Shameless Guardian Carphone Warehouse Advertorial Masquerades As Article On "Tablet" Music Production

So I thought this was going to be a reasonable take on how tablets are being used in music production. I'll be honest, I've never met anyone who's using anything other than an iPad, but I'm prepared to believe they exist. So the "article" launches straight into a sales pitch:

A good choice would be a high-end tablet such as a Sony Xperia Tablet Z, which has a quad-core Snapdragon S4 Pro processor which, he says, will "eat for breakfast" powerful apps like the well-respected FL Studio Mobile. FL Studio Mobile is an app which lets you compose and save multitrack studio projects, whether you're inputting MIDI notes with a step sequencer or adding effects.

I've never heard of the "well-respected FL Studio Mobile" but, hey, I don't use Android. I was looking forward to reading about some of the other apps on the platform. Apparently there aren't any. Not a single mention of another app, on any platform. No mention of iPad or iPhone at all, despite there being hundreds of sequencers, drum machines, synthesisers, effects processors, composition tools and so forth on iOS. No mention of the high end studio and live mixing desks designed specifically for iPad. No mention of the guitar effects pedals, microphones and digital instrument interfaces that proudly tout iOS-compatibility.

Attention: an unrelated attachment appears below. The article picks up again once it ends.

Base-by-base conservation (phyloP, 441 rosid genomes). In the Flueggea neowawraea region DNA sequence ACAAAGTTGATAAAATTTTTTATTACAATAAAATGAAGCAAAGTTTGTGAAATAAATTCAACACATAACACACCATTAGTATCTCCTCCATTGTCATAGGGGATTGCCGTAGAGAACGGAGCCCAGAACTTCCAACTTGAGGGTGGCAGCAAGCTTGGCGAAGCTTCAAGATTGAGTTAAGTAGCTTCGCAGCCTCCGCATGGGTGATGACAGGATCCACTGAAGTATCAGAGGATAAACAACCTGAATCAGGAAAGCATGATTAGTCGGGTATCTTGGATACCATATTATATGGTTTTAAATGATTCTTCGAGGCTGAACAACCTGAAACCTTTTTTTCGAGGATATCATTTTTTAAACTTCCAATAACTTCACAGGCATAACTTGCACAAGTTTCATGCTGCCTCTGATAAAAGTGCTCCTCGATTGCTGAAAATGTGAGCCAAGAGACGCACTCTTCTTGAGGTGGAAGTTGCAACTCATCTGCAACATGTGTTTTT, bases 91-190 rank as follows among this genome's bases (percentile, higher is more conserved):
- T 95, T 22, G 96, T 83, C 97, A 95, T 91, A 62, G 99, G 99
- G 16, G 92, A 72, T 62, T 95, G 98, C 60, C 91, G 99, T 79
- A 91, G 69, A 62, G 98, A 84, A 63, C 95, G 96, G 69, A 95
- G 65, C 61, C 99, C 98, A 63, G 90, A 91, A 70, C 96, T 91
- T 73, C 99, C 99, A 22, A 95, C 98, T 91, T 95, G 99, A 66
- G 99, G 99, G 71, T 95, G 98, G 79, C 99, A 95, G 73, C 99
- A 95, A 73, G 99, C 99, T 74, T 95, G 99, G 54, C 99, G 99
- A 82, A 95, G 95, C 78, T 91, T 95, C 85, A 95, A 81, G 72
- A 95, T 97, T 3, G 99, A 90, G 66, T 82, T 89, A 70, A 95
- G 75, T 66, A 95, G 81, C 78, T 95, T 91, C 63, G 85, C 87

Then we get this:

Carphone Warehouse has launched a short film, as part of its Smarter World campaign, to inspire people by showing the possibilities of smartphones. The film reveals how musicians are using tablets and smartphones to improve their performances. Music producer Darren Sangita, the DJ who worked on a collaborative track for the campaign, says tablet technology is a "dream" to work with.

"I used to work in studios with huge 48-channel decks and two-inch tape machines that cost £150,000. That technology has now been shrunk down to a touchscreen – so you've got everything from synthesis to drum machines, real-time effects and modulations, multi-track recording capabilities and playback."

Sounds good, and Sangita goes on to gush about how "tablets" and "touchscreen" are revolutionising the music industry. Strangely, he doesn't mention any platform, nor any apps. I followed the link to the short film Carphone Warehouse has made, showing Darren in action. Full of iPads (and other devices). The app he specifically talks about is named on screen: Sugar Bytes Turnado —Only on iPad.

Well done CW, you've managed to write an article about music production (which, in mobile, is  dominated by iPads) and only mention the devices you specifically need to flog. Perhaps you're getting paid handsomely to shift them. You didn't even have to find more than a single Android app to talk about, and you couldn't be bothered to find a producer who prefers it.

And in The Guardian, masquerading as a proper article? You should be ashamed of yourselves.